Utah Gov. Spencer Cox on Thursday said he won’t sign a bill that would create a taxpayer-funded, $36 million school voucher program.
The bill, sponsored by state Rep. Candice Pierucci, R-Herriman, would establish the “Hope Scholarship Program,” funded by the state’s education fund to pay for a student’s private school tuition.
That bill narrowly passed the House Revenue and Taxation Committee on a 6-5 vote this week. If the bill were to arrive at the governor’s desk for a signature, however, Cox said he would veto it.
“You can’t take money that could go to our schools and allow it to go to private schools when you’re not fully funding the education system in our state,” Cox told reporters, during his monthly news conference on PBS Utah.
While he supports school vouchers, Cox said Utah schools are underfunded and teachers, who earn an average starting salary of $45,000, are underpaid.
“When teachers are making $60,000 a year to start, I will fully support vouchers. I’m all in on vouchers, but we have a long way to go before we get there. I want to get there,” he said. “I can’t wait to get there, but now is not the time.”
Earlier this legislative session, Cox signed a nearly $200 million tax relief package that would have gone towards the state’s education fund.
In a statement on Thursday afternoon, Pierucci said she has been in constant communication with the governor’s office about the bill.
”Bills change and evolve through the legislative process,” she said. ”His comments today do not change the legislative process or change my commitment to fine tuning this policy and finding better ways to empower parents and better meet the education needs of Utah’s students. I hope he will keep (an) open mind in reviewing the final policy proposal in this bill.”
During the news conference, Cox said he didn’t support a bill sponsored by state Rep. Phil Lyman that would abolish Utah’s mail-in-voting system.
“Voting is a constitutional right and I’m not in favor of bills that make constitutional rights harder,” Cox said. “We should be proud of the way we do elections in this state. We are a model for the nation and we believe that that will continue.”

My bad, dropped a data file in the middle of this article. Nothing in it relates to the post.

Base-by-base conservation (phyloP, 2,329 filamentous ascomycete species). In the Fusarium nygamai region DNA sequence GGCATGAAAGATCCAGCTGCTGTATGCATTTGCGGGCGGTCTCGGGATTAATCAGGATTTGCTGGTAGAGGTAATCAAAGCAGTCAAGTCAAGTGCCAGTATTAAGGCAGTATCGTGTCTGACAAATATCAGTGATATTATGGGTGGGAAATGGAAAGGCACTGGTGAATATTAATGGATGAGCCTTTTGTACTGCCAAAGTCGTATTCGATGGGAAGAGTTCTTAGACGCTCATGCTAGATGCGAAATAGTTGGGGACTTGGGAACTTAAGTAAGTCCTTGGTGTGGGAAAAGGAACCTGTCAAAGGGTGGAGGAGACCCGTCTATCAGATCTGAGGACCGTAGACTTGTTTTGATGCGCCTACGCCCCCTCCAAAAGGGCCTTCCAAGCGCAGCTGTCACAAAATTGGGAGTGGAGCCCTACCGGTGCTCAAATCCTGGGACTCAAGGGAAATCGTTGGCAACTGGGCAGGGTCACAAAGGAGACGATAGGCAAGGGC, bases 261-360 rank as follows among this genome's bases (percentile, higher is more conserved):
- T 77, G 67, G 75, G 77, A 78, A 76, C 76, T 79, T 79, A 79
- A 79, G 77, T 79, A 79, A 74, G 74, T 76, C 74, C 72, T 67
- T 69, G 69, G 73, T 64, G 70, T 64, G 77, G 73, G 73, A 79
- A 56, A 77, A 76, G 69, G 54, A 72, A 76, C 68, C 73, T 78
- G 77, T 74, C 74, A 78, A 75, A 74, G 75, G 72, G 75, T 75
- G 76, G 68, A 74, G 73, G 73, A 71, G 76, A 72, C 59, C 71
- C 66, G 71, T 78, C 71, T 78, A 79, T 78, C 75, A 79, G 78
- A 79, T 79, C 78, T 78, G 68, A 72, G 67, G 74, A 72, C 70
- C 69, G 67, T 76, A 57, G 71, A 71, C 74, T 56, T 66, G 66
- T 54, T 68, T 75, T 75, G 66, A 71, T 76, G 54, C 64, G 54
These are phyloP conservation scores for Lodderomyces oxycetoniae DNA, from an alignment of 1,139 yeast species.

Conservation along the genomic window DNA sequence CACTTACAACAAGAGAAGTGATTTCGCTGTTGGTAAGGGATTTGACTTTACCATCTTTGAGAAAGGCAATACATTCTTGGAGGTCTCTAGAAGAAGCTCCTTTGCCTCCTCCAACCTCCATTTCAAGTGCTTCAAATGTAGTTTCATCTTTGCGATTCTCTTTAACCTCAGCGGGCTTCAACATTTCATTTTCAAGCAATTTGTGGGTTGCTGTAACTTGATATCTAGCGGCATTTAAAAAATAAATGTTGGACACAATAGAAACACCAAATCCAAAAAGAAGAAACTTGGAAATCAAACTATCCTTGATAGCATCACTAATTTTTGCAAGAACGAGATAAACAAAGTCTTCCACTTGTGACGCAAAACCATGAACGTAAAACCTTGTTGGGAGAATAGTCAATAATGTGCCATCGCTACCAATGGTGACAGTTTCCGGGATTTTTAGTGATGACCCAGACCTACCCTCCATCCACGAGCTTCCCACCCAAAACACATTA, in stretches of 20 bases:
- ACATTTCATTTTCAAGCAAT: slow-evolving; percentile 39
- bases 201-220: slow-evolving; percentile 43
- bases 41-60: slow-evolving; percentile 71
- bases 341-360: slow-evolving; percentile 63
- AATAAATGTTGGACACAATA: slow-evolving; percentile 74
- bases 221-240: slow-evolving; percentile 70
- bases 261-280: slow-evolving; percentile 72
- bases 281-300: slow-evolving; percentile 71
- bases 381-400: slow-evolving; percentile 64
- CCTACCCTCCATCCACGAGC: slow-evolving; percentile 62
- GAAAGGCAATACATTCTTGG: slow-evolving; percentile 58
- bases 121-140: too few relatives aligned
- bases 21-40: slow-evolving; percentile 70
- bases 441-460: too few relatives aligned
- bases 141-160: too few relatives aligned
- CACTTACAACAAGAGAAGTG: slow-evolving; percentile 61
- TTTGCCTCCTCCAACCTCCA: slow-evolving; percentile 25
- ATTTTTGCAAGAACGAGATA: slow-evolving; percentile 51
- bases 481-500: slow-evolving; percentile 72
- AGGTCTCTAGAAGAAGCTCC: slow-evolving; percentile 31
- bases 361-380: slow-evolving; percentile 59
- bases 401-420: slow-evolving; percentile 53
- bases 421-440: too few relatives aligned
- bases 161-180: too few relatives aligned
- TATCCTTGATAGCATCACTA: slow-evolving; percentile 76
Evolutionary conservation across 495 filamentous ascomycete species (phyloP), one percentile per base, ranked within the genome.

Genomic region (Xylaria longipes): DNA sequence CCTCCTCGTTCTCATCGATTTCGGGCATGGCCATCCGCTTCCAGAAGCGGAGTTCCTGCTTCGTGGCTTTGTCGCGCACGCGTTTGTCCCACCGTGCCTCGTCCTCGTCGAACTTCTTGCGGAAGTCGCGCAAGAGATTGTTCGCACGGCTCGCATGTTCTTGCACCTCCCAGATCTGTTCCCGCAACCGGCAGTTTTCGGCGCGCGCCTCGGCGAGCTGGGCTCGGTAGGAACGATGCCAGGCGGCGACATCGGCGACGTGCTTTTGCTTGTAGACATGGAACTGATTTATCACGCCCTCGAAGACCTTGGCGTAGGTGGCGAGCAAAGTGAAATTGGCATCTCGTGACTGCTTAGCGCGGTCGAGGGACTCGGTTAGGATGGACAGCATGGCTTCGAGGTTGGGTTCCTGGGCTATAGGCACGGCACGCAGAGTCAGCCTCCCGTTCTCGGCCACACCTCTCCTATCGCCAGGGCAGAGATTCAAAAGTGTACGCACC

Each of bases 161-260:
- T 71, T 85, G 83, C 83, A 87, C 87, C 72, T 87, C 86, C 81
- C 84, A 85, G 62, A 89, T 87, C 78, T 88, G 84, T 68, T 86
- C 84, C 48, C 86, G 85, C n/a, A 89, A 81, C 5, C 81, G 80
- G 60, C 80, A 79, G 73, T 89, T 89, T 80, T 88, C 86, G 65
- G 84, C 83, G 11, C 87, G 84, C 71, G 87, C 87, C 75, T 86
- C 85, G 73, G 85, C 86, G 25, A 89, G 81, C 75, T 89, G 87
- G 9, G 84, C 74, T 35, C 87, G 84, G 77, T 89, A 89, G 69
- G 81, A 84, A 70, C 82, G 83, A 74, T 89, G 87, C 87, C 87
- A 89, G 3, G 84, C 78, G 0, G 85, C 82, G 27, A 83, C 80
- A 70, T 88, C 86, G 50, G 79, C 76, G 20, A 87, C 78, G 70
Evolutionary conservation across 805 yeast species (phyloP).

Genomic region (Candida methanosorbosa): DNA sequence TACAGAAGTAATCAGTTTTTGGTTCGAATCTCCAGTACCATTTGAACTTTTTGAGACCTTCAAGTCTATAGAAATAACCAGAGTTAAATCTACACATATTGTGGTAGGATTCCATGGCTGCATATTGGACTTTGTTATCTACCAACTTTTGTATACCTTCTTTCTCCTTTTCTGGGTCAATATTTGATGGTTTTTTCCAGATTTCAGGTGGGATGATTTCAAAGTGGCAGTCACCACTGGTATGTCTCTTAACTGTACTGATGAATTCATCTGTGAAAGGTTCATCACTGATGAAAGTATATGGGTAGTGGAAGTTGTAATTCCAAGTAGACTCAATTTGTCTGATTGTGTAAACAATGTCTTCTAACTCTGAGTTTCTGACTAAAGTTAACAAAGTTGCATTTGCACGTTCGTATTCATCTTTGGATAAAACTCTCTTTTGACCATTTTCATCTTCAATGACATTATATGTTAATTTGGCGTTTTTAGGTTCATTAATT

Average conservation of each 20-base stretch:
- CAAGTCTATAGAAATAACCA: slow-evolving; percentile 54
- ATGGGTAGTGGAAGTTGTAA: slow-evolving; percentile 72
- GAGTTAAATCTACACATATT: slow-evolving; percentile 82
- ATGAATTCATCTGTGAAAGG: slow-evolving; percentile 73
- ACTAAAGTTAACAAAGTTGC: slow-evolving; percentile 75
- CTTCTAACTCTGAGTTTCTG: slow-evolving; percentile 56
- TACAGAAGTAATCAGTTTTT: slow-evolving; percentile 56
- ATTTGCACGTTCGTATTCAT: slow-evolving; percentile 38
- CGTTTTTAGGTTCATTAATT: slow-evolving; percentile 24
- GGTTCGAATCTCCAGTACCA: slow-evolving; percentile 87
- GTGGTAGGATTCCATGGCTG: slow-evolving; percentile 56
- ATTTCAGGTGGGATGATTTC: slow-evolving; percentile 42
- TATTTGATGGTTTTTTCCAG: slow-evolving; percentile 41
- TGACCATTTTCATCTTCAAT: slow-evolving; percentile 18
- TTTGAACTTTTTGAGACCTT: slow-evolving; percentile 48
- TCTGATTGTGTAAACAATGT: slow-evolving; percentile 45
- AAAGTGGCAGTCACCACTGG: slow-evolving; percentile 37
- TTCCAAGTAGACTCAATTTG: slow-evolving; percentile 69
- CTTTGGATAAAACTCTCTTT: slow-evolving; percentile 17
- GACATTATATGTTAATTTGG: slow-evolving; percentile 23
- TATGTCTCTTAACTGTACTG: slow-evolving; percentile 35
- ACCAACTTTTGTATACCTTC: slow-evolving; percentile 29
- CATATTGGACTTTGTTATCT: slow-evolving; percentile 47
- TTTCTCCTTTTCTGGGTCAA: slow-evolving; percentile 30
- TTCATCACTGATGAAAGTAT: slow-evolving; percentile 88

Instead, Cox said he is backing a bill sponsored by Rep. Jon Hawkins that would enhance Utah’s elections security. That proposed legislation would require video surveillance at unattended ball drop boxes throughout the state.
Preserving the Great Salt Lake
This week, several lawmakers joined the Utah National Guard to tour the Great Salt Lake via helicopter. Cox said the tour galvanized lawmakers to support preservation efforts of the drying lake.
“There is no substitute to seeing it in person and even those who are the biggest advocates for the Great Salt Lake were shocked when they got up there and saw that bird’s-eye view of how dry it really is and how small the lake has gotten,” Cox said.
Cox said he also supported a bill by House Speak Brad Wilson that would allot $40 million to preserve the Great Salt Lake. Last year, Cox had originally called for setting aside $45 million in his government budget proposal to support the Great Salt Lake, calling it “one of the most important ecosystems in our state.”
The first-term governor called the initial investment “a great start,” which could potentially lead to hundreds of millions of dollars dedicated to protecting the lake.
Cox also discussed his optimism for a bill that would create a commission to evaluate a transgender athlete’s physical characteristics before allowing them to play in school sports.
“I’m hopeful we can get it across the finish line,” Cox said.
He commended the bill’s author, state Rep. Kera Birkeland, R-Morgan, for listening to both sides of the issue and finding a potential solution. Last year, Cox spoke out against a bill introduced in the Utah Legislature that sought to bar transgender girls from participating in certain sports.
Cox called this year’s bill an improvement but stopped short of saying he would sign the legislation in its current form.
“This is a very different bill. This is unlike anything that has been passed or attempted anywhere in the country and so I’m anxious and hopeful that we can get this issue off the table,” he said, noting that there’s very few, if any, transgender athletes, participating in school sports across the state.